From the CSO’s Archives: The First 130 Years, the latest radio/online series showcasing the Chicago Symphony Orchestra, begins Sept. 22 for a 15-week run. The Tuesday-night series, which coincides with the start of the CSO’s 130th season, will be broadcast on WFMT-FM (98.7) from 8 to 10 p.m. (Central) and will be streamed on wfmt.com and the station’s app (wfmt.com/app).
Curated by Frank Villella, director of the Rosenthal Archives of the Chicago Symphony Orchestra Association, the series focuses on the CSO’s extensive discography, with recordings from virtually every era in the ensemble’s history. WFMT personality Kerry Frumkin, the series’ host, will offer commentary for featured selections. From the CSO’s Archives: The First 130 Years supplements the nationally syndicated CSO Radio Broadcast Series, airing weekly on Sunday nights over WFMT and streaming on wfmt.com.
The new series allows listeners to rediscover the recorded legacy of the Chicago Symphony Orchestra, beginning with its first commercial release in May 1916: Mendelssohn’s Wedding March from A Midsummer Night’s Dream. Other highlights include Bruckner’s Symphony No. 7, led by Bernard Haitink in 2007 during his first season as principal conductor; the Grammy Award-winning disc of Shostakovich’s Leningrad Symphony, from 1988, under Leonard Bernstein in his final CSO podium appearances; David Del Tredici’s Final Alice, conducted by Sir Georg Solti, and a Halloween-inspired program that opens with a 1968 recording of Mussorgsky’s A Night on Bald Mountain, led by Seiji Ozawa.
Program details follow for the series’ first six programs:
Sept. 22, Chicago Symphony Orchestra Firsts: The series begins with the CSO’s first recording, Mendelssohn’s Wedding March from A Midsummer Night’s Dream, made for the Columbia Graphophone Co. in 1916 under second music director Frederick Stock. Other CSO milestones noted in this episode: Wagner’s A Faust Overture, the first work the CSO performed at its inaugural concerts in 1891, heard here in a 1991 recording under former music director Daniel Barenboim; Strauss’ Death and Transfiguration, performed at the 1904 opening concert in Orchestra Hall and heard in a 1977 recording with former music director Sir Georg Solti; Wagner’s Prelude to Die Meistersinger von Nürnberg, the first work performed on the inaugural Ravinia Festival program in 1936 and featured here on a 1992 Daniel Barenboim disc, and the CSO’s first recording of a Gustav Mahler symphony, the composer’s Fourth, led by former music director Fritz Reiner in 1958 with soprano Lisa Della Casa.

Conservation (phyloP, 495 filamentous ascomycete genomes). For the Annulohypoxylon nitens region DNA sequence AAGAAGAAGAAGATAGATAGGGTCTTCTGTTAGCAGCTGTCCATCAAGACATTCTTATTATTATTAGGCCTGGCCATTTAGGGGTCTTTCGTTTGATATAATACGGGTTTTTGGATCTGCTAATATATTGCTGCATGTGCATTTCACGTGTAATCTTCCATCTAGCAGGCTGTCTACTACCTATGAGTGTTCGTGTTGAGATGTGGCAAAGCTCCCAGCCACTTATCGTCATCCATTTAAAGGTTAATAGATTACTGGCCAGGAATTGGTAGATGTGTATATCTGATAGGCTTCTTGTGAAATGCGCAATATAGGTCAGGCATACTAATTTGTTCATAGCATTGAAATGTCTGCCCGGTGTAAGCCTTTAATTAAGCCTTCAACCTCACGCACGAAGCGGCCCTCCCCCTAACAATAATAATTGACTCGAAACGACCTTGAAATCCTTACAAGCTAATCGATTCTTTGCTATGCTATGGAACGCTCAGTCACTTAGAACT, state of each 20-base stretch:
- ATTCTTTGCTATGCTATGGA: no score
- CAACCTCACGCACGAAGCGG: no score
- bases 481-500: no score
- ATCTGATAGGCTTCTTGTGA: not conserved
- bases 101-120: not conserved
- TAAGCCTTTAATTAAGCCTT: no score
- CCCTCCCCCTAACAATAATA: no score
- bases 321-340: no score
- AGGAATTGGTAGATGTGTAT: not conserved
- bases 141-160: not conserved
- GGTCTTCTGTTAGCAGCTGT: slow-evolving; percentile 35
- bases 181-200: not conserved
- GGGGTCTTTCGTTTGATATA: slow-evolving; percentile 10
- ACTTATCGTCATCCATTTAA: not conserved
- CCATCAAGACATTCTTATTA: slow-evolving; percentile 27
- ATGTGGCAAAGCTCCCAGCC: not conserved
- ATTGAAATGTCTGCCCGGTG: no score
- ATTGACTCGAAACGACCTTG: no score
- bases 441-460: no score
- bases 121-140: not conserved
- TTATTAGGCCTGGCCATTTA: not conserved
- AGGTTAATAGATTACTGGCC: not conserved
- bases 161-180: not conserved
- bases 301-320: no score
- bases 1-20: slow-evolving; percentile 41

Sept. 29, Haitink Conducts Bruckner 7: Esteemed maestro Bernard Haitink leads the CSO in Bruckner’s Seventh Symphony, recorded in his first season as principal conductor in 2007 and later issued as the second release on the CSO Resound label. Works by Wagner, the Overture to Tannhäuser and the Prelude and Liebestod from Tristan and Isolde from mid-’70s commercial recordings featuring Sir Georg Solti, the CSO’s eighth music director, complete the program.
Oct. 6, Bernstein in Chicago: In 1988, iconic American composer-conductor Leonard Bernstein made his final appearances with the Chicago Symphony Orchestra, in Shostakovich’s Leningrad Symphony. The program was released as a live recording by Deutsche Grammophon and received the 1990 Grammy Award for Best Orchestral Performance. Opening the program are Bernstein’s Symphonic Dances from West Side Story, conducted by ninth music director Daniel Barenboim.
Oct. 13, Mozart & Del Tredici: The program is anchored by Pulitzer Prize-winning American composer David Del Tredici’s Final Alice, self-described as an “opera, written in concert form” and inspired by the final chapters of Lewis Carroll’s Alice’s Adventures in Wonderland. Commissioned by the CSO to celebrate the U.S. bicentennial in 1976, it received an enthusiastic reception at its world premiere, led by Sir Georg Solti, and featuring American soprano Barbara Hendricks. Decca recorded the CSO in the work and released the disc three years later. Recordings of Mozart works, led by Fritz Reiner and Daniel Barenboim, complete the program.
Oct. 20, the CSO Plays Richard Strauss: Throughout its history, the CSO has performed the works of Richard Strauss, including concerts conducted by the composer himself at Orchestra Hall. This program, led by music directors Désiré Defauw, Fritz Reiner, Daniel Barenboim and Sir Georg Solti, features recordings of a Strauss tone poem, concertos and operatic selections. Dale Clevenger, former principal horn, is soloist in a 1998 recording of the First Horn Concerto, while pianist Claudio Arrau is soloist in Burleske from 1946.
Oct. 27, Liszt & Berlioz: This pre-Halloween program evokes colorful hallucinations, eerie scenes and orchestral power with Mussorgsky’s A Night on Bald Mountain, Rachmaninov’s The Isle of the Dead and Liszt’s Totentanz. The program ends with Berlioz’s Symphonie fantastique, complete with its March to the Scaffold and Dream of a Witches’ Sabbath.
For more information about CSOradio broadcasts, please visit cso.org/radio.
The Chicago Symphony Orchestra Association acknowledges Bank of America for its special support of the CSO Radio Broadcast series.